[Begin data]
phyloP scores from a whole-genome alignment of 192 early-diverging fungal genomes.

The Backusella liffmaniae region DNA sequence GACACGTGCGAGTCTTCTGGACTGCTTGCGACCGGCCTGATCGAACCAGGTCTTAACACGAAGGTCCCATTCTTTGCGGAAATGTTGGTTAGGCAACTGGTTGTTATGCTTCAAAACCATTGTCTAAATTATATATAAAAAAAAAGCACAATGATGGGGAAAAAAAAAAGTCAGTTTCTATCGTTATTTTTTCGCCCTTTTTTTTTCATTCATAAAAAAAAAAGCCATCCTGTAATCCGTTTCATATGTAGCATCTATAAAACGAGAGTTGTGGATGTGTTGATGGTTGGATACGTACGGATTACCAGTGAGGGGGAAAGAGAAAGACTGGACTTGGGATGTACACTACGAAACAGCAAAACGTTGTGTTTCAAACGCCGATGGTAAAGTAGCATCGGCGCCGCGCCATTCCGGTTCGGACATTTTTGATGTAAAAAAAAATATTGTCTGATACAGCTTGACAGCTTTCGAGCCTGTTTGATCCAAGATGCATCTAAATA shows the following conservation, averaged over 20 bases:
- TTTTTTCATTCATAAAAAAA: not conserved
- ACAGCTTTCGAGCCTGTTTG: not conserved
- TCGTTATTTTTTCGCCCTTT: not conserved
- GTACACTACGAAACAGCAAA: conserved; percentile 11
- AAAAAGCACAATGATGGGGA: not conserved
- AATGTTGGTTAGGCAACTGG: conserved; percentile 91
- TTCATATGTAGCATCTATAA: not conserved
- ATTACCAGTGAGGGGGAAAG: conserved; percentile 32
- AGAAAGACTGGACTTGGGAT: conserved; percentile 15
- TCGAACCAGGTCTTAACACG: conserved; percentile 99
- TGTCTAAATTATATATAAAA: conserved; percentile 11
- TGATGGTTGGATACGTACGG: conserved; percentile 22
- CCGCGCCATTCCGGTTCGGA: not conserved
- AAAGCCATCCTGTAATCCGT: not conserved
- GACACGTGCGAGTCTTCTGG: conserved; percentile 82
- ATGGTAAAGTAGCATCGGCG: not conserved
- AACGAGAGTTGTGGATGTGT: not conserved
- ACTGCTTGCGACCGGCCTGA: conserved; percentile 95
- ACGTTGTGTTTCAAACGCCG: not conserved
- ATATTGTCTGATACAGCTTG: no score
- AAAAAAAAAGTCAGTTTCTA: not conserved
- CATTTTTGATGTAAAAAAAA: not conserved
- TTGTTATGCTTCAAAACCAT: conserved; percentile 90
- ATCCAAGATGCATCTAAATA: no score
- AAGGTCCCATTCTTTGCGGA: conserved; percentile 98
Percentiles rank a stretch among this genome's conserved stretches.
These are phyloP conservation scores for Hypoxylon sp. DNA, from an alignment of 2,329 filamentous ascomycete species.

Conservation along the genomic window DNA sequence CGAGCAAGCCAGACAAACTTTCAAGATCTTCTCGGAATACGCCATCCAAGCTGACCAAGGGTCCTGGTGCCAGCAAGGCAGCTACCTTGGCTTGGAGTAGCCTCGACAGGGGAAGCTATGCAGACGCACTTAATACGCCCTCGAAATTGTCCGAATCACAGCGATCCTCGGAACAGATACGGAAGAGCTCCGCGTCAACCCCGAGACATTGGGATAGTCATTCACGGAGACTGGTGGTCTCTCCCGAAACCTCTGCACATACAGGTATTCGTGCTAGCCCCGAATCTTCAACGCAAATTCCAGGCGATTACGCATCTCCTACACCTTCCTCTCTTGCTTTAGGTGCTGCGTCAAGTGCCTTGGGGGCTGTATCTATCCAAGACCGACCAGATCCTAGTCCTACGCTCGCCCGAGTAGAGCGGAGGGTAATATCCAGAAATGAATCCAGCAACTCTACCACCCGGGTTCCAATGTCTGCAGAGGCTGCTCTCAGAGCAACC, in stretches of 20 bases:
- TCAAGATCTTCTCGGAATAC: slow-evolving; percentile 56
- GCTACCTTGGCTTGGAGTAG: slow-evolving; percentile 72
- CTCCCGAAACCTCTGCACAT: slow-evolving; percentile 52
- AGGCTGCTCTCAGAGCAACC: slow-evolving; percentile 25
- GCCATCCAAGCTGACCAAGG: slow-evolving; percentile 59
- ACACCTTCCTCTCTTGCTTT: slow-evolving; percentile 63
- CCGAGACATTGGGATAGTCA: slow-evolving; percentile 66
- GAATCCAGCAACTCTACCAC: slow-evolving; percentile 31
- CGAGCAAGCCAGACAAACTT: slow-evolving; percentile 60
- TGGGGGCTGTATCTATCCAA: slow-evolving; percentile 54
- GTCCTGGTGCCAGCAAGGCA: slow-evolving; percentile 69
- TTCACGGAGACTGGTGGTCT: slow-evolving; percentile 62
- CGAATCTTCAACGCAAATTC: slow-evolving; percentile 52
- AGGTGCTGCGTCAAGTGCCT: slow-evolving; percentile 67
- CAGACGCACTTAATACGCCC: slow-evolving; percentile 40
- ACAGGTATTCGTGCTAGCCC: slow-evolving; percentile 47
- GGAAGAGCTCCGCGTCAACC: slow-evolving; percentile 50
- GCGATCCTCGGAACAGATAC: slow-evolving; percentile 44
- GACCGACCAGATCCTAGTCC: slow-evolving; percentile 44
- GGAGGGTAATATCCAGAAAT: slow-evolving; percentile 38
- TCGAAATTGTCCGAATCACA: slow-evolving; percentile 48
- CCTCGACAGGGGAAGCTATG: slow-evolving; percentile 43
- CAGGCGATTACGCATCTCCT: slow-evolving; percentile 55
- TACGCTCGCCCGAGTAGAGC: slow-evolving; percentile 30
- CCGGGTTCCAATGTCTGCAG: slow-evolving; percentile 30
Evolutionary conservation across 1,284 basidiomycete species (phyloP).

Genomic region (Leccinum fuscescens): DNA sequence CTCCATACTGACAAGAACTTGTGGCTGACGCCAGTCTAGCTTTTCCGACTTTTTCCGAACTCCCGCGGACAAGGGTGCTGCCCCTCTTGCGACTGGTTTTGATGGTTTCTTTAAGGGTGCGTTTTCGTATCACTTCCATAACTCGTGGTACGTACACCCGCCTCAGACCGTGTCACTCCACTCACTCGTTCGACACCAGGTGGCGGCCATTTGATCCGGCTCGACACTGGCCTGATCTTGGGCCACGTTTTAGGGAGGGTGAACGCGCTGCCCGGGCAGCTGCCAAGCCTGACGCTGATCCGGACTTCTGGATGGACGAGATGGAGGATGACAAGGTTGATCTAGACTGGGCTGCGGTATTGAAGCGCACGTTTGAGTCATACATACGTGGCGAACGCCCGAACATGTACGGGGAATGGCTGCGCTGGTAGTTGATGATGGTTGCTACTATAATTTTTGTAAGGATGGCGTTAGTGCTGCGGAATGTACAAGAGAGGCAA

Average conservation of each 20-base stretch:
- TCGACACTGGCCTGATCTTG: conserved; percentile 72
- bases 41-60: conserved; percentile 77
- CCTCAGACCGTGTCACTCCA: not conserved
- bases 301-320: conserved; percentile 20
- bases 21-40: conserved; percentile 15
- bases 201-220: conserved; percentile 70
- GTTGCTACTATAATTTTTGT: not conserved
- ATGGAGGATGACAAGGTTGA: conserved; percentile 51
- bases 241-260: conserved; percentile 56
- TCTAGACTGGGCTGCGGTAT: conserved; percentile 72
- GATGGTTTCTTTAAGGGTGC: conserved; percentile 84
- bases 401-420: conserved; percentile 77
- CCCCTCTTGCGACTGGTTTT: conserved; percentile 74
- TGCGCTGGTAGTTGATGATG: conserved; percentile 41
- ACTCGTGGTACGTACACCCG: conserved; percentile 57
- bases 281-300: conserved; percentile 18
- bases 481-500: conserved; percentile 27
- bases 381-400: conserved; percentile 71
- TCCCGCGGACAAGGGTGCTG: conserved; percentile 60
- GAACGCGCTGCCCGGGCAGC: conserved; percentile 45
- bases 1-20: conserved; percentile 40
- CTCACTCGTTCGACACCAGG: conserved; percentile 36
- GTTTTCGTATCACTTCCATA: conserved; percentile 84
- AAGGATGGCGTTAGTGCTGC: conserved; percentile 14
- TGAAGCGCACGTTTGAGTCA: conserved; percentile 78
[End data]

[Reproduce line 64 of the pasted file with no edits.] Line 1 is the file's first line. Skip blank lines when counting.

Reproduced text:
- bases 201-220: conserved; percentile 70